West Java (Indonesia), -7.23°S / 107.72°E
Current status: (probably) extinct (0 out of 5)
Kendang volcano lies 8 km north of Papandayan volcano in West Java. It is known for its 4 fumarole fields, in particular Kawah Manuk with its solfataras, mud pools and hot springs in a 2.75 km wide crater-like depression.
No historic eruptions are known from Kendang volcano, but it is considered active and its youngest products are a rhyolitic lava dome and obsidian lava flows of Holocene age (<10,000 years old).
Kendang volcano eruptions:
Latest nearby earthquakes
|Time||Mag. / Depth||Distance/Location|
|Tuesday, October 3, 2023 GMT (1 quake)|
|Oct 3, 2023 7:50 pm (GMT +7) (Oct 3, 2023 12:50 GMT)|
|38 km (24 mi)|
26 km south of Banjar, West Java, Indonesia
|Sunday, September 24, 2023 GMT (1 quake)|
|Sep 25, 2023 4:36 am (GMT +7) (Sep 24, 2023 21:36 GMT)|
|2.2 km (1.4 mi)|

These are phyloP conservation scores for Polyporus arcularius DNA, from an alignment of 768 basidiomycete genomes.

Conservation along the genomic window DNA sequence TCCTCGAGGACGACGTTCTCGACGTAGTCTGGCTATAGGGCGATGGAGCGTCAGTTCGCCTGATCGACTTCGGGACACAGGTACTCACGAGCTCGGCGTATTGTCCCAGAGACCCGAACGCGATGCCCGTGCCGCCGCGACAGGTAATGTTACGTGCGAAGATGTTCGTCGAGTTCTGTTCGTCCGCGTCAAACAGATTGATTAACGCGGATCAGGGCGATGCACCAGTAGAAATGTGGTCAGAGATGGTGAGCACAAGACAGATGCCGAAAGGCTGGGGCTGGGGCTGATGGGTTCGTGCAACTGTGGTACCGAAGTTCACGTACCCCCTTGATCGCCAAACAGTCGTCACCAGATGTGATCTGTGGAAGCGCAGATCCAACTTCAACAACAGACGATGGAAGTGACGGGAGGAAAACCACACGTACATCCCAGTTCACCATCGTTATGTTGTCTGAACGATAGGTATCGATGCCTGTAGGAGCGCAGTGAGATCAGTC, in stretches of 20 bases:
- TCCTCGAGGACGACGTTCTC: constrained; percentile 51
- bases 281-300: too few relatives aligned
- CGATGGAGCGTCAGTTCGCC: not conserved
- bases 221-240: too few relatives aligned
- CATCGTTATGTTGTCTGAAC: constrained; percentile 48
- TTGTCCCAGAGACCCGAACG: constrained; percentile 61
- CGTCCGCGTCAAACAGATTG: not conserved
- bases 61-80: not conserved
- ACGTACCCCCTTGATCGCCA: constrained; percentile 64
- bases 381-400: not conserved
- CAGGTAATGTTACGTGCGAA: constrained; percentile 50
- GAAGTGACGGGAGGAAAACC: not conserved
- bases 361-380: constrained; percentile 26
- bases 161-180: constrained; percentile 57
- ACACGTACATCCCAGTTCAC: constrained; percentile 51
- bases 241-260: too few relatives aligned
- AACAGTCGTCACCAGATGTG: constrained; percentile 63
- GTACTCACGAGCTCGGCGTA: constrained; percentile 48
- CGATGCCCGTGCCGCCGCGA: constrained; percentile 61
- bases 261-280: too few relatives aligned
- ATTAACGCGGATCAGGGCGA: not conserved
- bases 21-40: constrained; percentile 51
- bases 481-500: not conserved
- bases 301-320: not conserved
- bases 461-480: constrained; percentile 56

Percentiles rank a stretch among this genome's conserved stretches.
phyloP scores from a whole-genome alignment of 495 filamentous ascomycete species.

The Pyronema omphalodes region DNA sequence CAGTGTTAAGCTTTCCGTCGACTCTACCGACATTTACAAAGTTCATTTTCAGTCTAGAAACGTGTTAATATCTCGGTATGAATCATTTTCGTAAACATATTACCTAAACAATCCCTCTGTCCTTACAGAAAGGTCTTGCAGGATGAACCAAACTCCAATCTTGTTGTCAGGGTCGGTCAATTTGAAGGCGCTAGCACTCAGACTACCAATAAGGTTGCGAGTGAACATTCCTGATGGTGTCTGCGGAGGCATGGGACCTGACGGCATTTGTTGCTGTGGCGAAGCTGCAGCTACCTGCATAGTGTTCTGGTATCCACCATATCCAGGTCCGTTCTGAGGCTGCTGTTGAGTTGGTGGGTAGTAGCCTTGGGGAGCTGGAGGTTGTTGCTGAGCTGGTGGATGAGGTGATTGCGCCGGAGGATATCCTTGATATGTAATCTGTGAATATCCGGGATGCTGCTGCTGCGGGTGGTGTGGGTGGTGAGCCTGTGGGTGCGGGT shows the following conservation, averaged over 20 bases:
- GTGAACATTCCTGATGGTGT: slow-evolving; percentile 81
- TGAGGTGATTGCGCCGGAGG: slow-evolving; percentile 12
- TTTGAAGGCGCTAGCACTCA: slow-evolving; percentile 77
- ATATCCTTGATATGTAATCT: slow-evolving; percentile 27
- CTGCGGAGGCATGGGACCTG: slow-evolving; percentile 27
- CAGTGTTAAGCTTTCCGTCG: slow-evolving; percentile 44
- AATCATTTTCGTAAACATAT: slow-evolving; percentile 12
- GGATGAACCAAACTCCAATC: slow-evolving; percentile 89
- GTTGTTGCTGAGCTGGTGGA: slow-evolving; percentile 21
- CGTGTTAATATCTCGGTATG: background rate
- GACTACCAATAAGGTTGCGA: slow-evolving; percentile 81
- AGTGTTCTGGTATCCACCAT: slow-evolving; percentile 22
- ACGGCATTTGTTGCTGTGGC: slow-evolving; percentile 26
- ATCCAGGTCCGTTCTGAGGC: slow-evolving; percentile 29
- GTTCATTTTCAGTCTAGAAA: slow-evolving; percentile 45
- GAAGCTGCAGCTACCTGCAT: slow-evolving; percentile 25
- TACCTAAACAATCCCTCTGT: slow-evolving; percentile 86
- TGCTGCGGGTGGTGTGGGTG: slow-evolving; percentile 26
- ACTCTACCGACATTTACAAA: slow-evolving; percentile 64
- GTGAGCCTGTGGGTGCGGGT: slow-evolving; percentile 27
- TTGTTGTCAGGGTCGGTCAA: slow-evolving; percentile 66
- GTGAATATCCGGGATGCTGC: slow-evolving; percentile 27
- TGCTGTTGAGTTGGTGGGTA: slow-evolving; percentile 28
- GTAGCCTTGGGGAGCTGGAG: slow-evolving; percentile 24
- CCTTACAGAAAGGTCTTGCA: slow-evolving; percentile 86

16 km southwest of Paseh, West Java, Indonesia
BackgroundThe Quaternary Gunung Kendang volcano (also spelled Kendeng) is located immediately north of Papandayan volcano. Kendang contains four fumarole fields, the most prominent of which is Kawah Manuk, located in a broad 2.75-km-wide crater-like depression. Thermal activity consists of fumaroles with sulfur sublimation, mud pots, and hot water pools with occasional mild water ejections. The Darajat geothermal field is located on the eastern flank of Gunung Kendang. The geothermal field is located along the Kendang fault, which extends NE to the Kawah Kamojang geothermal field. The latest eruptions of Kendang volcano produced the very young Kiamis rhyolitic lava dome and obsidian lava flows. Gunung Kiamis was labeled as Recent on a map of Whittome and Salveson (1990) and is located 2 km NE of the Darajat geothermal field.
See also: Sentinel hub | Landsat 8 | NASA FIRMS